Liver! … And Why I became a Vegetarian
The most horrible food I have ever tasted, truly the most foul, including the time I tried Scottish Haggis, is my own mother’s home cooked liver. Actually, at the time I kind of liked the haggis. But I was like maybe nine years old and when hungry I was known to eat cold burnt toast. I once ate an entire package of saltine crackers with nothing but butter spread thickly on each cracker.
But my mother’s fried liver and onions? Kill me first. My brother and sister and I held a meal less vigil every night we even smelled her liver and onions. In fact many of those nights I had to leave the house. It tasted like a slab of burnt blood. Which is to say I have never actually tasted a slab of burnt blood, but that is what my imagination conjures up. Burnt blood. Dry, ugly brown, chalk-like burnt blood.
I did like fried onions, but if they had shared the pan with her liver, well, forget it.
My father, who grew up on a farm just like my mother, loved her liver and onions. He was a big man though and had a big man appetite and wasn’t much of an epicure. Meat and potatoes. Steak, nearly raw. Lots of bacon. He would eat a brick if it had bacon on it. And he did not have any aspirations to become an epicure. Down home on the farm and he liked his food that way.
Now my father did become an important man in the U.S. military, but his food preferences remained plain. My mother became more ambitious in her desire to experience a wider range of delicacies and epicurean delights as my father’s position rose. And as her children we were treated to, or experimented upon – depending on your view point – lots of different world cultural food like adventures.
I did try fried grasshoppers – not bad. Garden snails – quite good. English eel – never again. Actually we lived in England for three years, so I tried a lot of English treats. Most of it was pretty bland or simply, “Why would you cook anything like this?” The only vegetables the English ate (at that time) were boiled into a sludge. Generally a kind of puke beige sludge. With globs of some kind of meat lard blobbishness floating in it.
English cabbage – what is this? Bread pudding – loved that with their rum sauce and raisins. Meat pies – okay, but what are those green pills in it? Oh, those are peas. Why are those peas so damned hard? Bangers ‘n mash – salty and stay close to a restroom. Fish ‘n chips (wrapped in a newspaper) with salt ‘n vinegar – delicious. Fish ‘n chips – best thing about England.
Now Scottish food is quite different, starting with the haggis. The best thing about Scotland, other than being quite beautiful when it ain’t raining – and it’s raining most of the time – is the scones. Scottish scones are almost worth the trip alone.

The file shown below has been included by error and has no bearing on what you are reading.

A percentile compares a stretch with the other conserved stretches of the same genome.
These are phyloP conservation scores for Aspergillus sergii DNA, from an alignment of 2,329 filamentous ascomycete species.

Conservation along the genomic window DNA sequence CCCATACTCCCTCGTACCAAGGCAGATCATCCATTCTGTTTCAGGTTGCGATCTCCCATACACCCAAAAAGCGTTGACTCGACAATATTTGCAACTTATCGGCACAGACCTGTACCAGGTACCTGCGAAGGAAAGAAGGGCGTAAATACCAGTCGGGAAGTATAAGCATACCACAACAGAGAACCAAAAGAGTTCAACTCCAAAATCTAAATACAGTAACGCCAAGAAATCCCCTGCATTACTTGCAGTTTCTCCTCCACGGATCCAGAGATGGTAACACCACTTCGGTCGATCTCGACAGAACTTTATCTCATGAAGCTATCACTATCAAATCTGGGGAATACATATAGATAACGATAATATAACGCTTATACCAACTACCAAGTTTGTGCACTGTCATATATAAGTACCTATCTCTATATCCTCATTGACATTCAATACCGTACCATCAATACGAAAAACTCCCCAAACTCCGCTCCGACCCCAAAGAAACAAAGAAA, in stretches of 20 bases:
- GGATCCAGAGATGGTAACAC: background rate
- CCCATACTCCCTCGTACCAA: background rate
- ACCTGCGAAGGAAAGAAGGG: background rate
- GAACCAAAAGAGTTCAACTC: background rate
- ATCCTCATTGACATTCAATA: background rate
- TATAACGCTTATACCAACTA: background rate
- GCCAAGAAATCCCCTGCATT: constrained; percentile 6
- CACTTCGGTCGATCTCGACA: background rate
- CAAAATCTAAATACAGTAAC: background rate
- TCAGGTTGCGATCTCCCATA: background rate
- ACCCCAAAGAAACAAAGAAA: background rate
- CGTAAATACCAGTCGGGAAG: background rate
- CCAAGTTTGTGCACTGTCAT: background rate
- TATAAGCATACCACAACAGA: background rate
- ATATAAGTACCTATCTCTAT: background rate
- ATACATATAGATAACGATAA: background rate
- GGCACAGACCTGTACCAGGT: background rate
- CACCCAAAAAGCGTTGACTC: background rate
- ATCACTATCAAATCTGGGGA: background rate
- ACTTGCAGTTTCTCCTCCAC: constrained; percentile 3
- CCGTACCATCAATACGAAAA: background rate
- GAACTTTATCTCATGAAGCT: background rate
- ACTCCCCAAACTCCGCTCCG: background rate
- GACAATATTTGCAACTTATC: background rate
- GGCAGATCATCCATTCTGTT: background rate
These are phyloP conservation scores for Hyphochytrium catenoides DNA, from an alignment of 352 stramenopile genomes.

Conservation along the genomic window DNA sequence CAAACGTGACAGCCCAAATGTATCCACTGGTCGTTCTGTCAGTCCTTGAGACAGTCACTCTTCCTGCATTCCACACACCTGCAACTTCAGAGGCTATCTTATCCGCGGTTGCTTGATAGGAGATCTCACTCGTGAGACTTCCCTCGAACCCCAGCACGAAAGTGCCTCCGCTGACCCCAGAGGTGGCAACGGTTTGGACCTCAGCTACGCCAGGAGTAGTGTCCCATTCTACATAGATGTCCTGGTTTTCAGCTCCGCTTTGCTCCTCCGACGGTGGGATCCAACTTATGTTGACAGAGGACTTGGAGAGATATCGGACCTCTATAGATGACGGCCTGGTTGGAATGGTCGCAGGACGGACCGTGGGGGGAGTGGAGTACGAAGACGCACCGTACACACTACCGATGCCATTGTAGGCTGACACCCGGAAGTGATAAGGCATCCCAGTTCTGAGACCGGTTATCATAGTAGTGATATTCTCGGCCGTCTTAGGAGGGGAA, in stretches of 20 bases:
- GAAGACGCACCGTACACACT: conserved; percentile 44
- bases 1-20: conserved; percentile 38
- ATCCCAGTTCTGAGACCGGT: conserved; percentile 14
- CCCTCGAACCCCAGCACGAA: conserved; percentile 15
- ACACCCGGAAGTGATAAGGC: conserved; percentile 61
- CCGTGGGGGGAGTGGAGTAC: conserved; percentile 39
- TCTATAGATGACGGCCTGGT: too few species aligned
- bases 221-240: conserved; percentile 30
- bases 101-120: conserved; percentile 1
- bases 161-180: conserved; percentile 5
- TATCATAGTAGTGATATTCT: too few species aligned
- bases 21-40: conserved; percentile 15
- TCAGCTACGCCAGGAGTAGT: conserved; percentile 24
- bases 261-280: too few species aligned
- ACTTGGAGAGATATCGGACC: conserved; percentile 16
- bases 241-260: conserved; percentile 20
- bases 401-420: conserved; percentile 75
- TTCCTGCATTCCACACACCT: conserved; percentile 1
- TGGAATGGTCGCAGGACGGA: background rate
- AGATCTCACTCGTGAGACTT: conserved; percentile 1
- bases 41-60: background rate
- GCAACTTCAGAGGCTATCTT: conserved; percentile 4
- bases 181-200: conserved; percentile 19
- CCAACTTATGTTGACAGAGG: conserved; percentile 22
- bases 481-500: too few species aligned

But this blog is about how and why I became a vegetarian, almost forty years ago.
Pretty simple really. I married a vegetarian and she didn’t cook meat. Wouldn’t even cook in a pan that had had meat cooked in it. So all of the cookware I owned at the time went into the garbage. Had to buy all new stuff. But she was a really, still is, good cook and after a few years I stopped thinking about meat. So much so that now when I even smell meat, my mind says, “What the hell is that?” My mouth does not water. Just conditioning, really. If you’ve never smelled coconut milk, you wouldn’t think of it as a food.
My wife doesn't, nor has ever indicated, that she cared one way or another if I did chose to eat meat. Just not at home and she won't cook it.
I have experienced very good health all these years without meat. I’ve done a lot of stuff that requires pretty demanding stamina and never had a problem keeping up with or even staying ahead of nearly everyone else. So the argument that, as humans, we need to eat meat, I have found is mostly bogus – at least in my life it has proven to be bogus. You do what you want, I don’t care.
It was mostly that liver though. After nearly forty years, just the smell of cooking meat makes me think of my mother’s fried liver ‘n onions and I get queasy. Life is kind of funny that way. Sometimes, one very seemingly insignicant experience can stick with us like forever and we can’t seem to overcome it.
I uncovered, by mistake, a ground wasp hive and got stung six times in a nano-second. Hurt like bullets – not afraid of wasps. Still hate liver. Can’t stand burnt oatmeal cookies. Still love oatmeal cookies that aren’t burnt. Still hate liver. Motorcycle fell over once and the muffler burnt my leg right down to the muscle layer – still ride my bike. Still hate liver. Don’t eat meat, ‘cause it reminds me of liver.